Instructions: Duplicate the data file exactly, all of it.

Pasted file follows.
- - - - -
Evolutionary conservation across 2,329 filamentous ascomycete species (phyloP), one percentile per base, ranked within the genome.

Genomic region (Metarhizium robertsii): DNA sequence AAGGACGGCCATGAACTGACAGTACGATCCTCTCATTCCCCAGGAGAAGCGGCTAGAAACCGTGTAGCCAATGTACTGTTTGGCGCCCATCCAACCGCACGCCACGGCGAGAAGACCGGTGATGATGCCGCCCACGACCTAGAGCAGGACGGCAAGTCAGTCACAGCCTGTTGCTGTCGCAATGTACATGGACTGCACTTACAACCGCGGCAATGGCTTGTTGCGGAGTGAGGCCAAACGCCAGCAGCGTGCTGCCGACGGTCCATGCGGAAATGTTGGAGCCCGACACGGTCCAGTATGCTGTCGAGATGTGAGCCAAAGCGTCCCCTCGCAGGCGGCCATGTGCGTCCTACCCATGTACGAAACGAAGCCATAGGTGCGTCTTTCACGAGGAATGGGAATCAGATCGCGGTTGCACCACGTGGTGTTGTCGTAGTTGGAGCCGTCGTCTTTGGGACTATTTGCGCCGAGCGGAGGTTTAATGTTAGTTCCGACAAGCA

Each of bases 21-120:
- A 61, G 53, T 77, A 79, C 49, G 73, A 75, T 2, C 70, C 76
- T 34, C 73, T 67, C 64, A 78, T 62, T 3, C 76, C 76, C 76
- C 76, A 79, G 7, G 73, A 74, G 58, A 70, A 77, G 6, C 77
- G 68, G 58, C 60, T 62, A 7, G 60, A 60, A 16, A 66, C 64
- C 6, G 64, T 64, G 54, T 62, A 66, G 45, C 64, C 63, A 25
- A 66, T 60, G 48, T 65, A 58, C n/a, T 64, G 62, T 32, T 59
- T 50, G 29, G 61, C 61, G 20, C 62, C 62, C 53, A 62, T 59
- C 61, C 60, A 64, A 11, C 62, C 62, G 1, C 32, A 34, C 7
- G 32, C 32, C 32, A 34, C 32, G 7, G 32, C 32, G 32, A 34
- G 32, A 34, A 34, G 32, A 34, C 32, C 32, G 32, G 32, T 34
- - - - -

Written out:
Evolutionary conservation across 2,329 filamentous ascomycete species (phyloP), one percentile per base, ranked within the genome.

Genomic region (Metarhizium robertsii): DNA sequence AAGGACGGCCATGAACTGACAGTACGATCCTCTCATTCCCCAGGAGAAGCGGCTAGAAACCGTGTAGCCAATGTACTGTTTGGCGCCCATCCAACCGCACGCCACGGCGAGAAGACCGGTGATGATGCCGCCCACGACCTAGAGCAGGACGGCAAGTCAGTCACAGCCTGTTGCTGTCGCAATGTACATGGACTGCACTTACAACCGCGGCAATGGCTTGTTGCGGAGTGAGGCCAAACGCCAGCAGCGTGCTGCCGACGGTCCATGCGGAAATGTTGGAGCCCGACACGGTCCAGTATGCTGTCGAGATGTGAGCCAAAGCGTCCCCTCGCAGGCGGCCATGTGCGTCCTACCCATGTACGAAACGAAGCCATAGGTGCGTCTTTCACGAGGAATGGGAATCAGATCGCGGTTGCACCACGTGGTGTTGTCGTAGTTGGAGCCGTCGTCTTTGGGACTATTTGCGCCGAGCGGAGGTTTAATGTTAGTTCCGACAAGCA

Each of bases 21-120:
- A 61, G 53, T 77, A 79, C 49, G 73, A 75, T 2, C 70, C 76
- T 34, C 73, T 67, C 64, A 78, T 62, T 3, C 76, C 76, C 76
- C 76, A 79, G 7, G 73, A 74, G 58, A 70, A 77, G 6, C 77
- G 68, G 58, C 60, T 62, A 7, G 60, A 60, A 16, A 66, C 64
- C 6, G 64, T 64, G 54, T 62, A 66, G 45, C 64, C 63, A 25
- A 66, T 60, G 48, T 65, A 58, C n/a, T 64, G 62, T 32, T 59
- T 50, G 29, G 61, C 61, G 20, C 62, C 62, C 53, A 62, T 59
- C 61, C 60, A 64, A 11, C 62, C 62, G 1, C 32, A 34, C 7
- G 32, C 32, C 32, A 34, C 32, G 7, G 32, C 32, G 32, A 34
- G 32, A 34, A 34, G 32, A 34, C 32, C 32, G 32, G 32, T 34